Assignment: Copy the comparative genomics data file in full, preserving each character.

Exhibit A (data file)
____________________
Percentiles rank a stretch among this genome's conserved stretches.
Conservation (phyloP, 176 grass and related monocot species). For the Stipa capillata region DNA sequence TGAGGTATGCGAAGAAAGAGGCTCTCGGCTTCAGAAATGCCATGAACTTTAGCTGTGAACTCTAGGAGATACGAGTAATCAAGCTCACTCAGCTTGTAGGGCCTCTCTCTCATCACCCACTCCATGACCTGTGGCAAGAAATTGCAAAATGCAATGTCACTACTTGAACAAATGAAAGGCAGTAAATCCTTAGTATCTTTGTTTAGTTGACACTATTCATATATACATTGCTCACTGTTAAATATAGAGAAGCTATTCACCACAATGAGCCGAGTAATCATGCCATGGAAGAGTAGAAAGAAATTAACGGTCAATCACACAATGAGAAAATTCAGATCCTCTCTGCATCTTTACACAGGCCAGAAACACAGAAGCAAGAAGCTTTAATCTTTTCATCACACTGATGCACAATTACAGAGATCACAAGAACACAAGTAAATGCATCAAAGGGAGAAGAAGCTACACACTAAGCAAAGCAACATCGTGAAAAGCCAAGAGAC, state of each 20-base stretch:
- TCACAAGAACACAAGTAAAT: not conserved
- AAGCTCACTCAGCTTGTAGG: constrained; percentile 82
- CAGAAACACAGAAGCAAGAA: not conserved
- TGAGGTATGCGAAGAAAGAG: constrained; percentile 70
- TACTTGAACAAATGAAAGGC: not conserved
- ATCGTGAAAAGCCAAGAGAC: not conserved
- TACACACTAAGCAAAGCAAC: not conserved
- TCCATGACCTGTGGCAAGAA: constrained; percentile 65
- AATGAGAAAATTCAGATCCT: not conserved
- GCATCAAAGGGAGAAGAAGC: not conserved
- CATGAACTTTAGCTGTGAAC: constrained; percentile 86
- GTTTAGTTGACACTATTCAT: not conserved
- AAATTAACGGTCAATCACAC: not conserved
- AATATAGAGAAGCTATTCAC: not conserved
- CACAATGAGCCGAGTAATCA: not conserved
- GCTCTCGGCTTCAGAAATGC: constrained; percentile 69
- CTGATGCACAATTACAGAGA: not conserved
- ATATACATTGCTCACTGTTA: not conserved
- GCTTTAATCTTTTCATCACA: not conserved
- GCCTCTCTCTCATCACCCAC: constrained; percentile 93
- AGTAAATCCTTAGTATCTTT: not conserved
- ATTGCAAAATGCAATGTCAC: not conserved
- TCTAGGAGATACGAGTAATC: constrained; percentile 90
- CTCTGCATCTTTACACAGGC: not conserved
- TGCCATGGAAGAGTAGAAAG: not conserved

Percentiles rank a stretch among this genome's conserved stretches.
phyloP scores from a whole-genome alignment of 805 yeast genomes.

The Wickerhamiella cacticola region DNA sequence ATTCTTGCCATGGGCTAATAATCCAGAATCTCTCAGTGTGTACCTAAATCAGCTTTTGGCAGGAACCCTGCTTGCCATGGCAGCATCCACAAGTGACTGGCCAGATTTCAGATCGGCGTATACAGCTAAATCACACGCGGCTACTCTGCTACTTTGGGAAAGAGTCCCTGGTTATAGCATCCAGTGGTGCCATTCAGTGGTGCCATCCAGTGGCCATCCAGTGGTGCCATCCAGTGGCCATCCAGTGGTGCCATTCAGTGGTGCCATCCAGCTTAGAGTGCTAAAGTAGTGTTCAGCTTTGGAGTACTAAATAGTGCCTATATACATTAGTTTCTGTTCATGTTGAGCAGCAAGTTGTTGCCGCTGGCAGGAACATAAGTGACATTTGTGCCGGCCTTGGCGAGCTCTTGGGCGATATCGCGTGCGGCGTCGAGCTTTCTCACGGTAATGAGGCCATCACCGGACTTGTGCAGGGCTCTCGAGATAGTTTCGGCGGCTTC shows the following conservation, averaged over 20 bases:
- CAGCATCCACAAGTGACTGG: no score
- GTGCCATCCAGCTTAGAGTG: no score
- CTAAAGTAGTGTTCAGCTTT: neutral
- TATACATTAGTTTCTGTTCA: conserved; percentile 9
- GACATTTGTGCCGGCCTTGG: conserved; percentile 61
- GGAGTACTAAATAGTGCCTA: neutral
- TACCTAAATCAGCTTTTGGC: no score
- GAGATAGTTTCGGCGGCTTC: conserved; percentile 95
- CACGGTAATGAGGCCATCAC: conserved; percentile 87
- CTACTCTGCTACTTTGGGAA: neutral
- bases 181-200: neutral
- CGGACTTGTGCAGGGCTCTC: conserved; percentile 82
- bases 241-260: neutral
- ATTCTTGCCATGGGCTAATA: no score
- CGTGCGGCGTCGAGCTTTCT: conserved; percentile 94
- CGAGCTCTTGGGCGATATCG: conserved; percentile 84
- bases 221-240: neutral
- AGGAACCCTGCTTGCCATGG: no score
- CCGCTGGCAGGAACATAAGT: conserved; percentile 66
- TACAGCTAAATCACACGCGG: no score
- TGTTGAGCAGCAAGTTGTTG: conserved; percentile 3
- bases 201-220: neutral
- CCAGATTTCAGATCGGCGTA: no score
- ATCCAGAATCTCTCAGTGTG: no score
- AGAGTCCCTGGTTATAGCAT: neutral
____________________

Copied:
Percentiles rank a stretch among this genome's conserved stretches.
Conservation (phyloP, 176 grass and related monocot species). For the Stipa capillata region DNA sequence TGAGGTATGCGAAGAAAGAGGCTCTCGGCTTCAGAAATGCCATGAACTTTAGCTGTGAACTCTAGGAGATACGAGTAATCAAGCTCACTCAGCTTGTAGGGCCTCTCTCTCATCACCCACTCCATGACCTGTGGCAAGAAATTGCAAAATGCAATGTCACTACTTGAACAAATGAAAGGCAGTAAATCCTTAGTATCTTTGTTTAGTTGACACTATTCATATATACATTGCTCACTGTTAAATATAGAGAAGCTATTCACCACAATGAGCCGAGTAATCATGCCATGGAAGAGTAGAAAGAAATTAACGGTCAATCACACAATGAGAAAATTCAGATCCTCTCTGCATCTTTACACAGGCCAGAAACACAGAAGCAAGAAGCTTTAATCTTTTCATCACACTGATGCACAATTACAGAGATCACAAGAACACAAGTAAATGCATCAAAGGGAGAAGAAGCTACACACTAAGCAAAGCAACATCGTGAAAAGCCAAGAGAC, state of each 20-base stretch:
- TCACAAGAACACAAGTAAAT: not conserved
- AAGCTCACTCAGCTTGTAGG: constrained; percentile 82
- CAGAAACACAGAAGCAAGAA: not conserved
- TGAGGTATGCGAAGAAAGAG: constrained; percentile 70
- TACTTGAACAAATGAAAGGC: not conserved
- ATCGTGAAAAGCCAAGAGAC: not conserved
- TACACACTAAGCAAAGCAAC: not conserved
- TCCATGACCTGTGGCAAGAA: constrained; percentile 65
- AATGAGAAAATTCAGATCCT: not conserved
- GCATCAAAGGGAGAAGAAGC: not conserved
- CATGAACTTTAGCTGTGAAC: constrained; percentile 86
- GTTTAGTTGACACTATTCAT: not conserved
- AAATTAACGGTCAATCACAC: not conserved
- AATATAGAGAAGCTATTCAC: not conserved
- CACAATGAGCCGAGTAATCA: not conserved
- GCTCTCGGCTTCAGAAATGC: constrained; percentile 69
- CTGATGCACAATTACAGAGA: not conserved
- ATATACATTGCTCACTGTTA: not conserved
- GCTTTAATCTTTTCATCACA: not conserved
- GCCTCTCTCTCATCACCCAC: constrained; percentile 93
- AGTAAATCCTTAGTATCTTT: not conserved
- ATTGCAAAATGCAATGTCAC: not conserved
- TCTAGGAGATACGAGTAATC: constrained; percentile 90
- CTCTGCATCTTTACACAGGC: not conserved
- TGCCATGGAAGAGTAGAAAG: not conserved

Percentiles rank a stretch among this genome's conserved stretches.
phyloP scores from a whole-genome alignment of 805 yeast genomes.

The Wickerhamiella cacticola region DNA sequence ATTCTTGCCATGGGCTAATAATCCAGAATCTCTCAGTGTGTACCTAAATCAGCTTTTGGCAGGAACCCTGCTTGCCATGGCAGCATCCACAAGTGACTGGCCAGATTTCAGATCGGCGTATACAGCTAAATCACACGCGGCTACTCTGCTACTTTGGGAAAGAGTCCCTGGTTATAGCATCCAGTGGTGCCATTCAGTGGTGCCATCCAGTGGCCATCCAGTGGTGCCATCCAGTGGCCATCCAGTGGTGCCATTCAGTGGTGCCATCCAGCTTAGAGTGCTAAAGTAGTGTTCAGCTTTGGAGTACTAAATAGTGCCTATATACATTAGTTTCTGTTCATGTTGAGCAGCAAGTTGTTGCCGCTGGCAGGAACATAAGTGACATTTGTGCCGGCCTTGGCGAGCTCTTGGGCGATATCGCGTGCGGCGTCGAGCTTTCTCACGGTAATGAGGCCATCACCGGACTTGTGCAGGGCTCTCGAGATAGTTTCGGCGGCTTC shows the following conservation, averaged over 20 bases:
- CAGCATCCACAAGTGACTGG: no score
- GTGCCATCCAGCTTAGAGTG: no score
- CTAAAGTAGTGTTCAGCTTT: neutral
- TATACATTAGTTTCTGTTCA: conserved; percentile 9
- GACATTTGTGCCGGCCTTGG: conserved; percentile 61
- GGAGTACTAAATAGTGCCTA: neutral
- TACCTAAATCAGCTTTTGGC: no score
- GAGATAGTTTCGGCGGCTTC: conserved; percentile 95
- CACGGTAATGAGGCCATCAC: conserved; percentile 87
- CTACTCTGCTACTTTGGGAA: neutral
- bases 181-200: neutral
- CGGACTTGTGCAGGGCTCTC: conserved; percentile 82
- bases 241-260: neutral
- ATTCTTGCCATGGGCTAATA: no score
- CGTGCGGCGTCGAGCTTTCT: conserved; percentile 94
- CGAGCTCTTGGGCGATATCG: conserved; percentile 84
- bases 221-240: neutral
- AGGAACCCTGCTTGCCATGG: no score
- CCGCTGGCAGGAACATAAGT: conserved; percentile 66
- TACAGCTAAATCACACGCGG: no score
- TGTTGAGCAGCAAGTTGTTG: conserved; percentile 3
- bases 201-220: neutral
- CCAGATTTCAGATCGGCGTA: no score
- ATCCAGAATCTCTCAGTGTG: no score
- AGAGTCCCTGGTTATAGCAT: neutral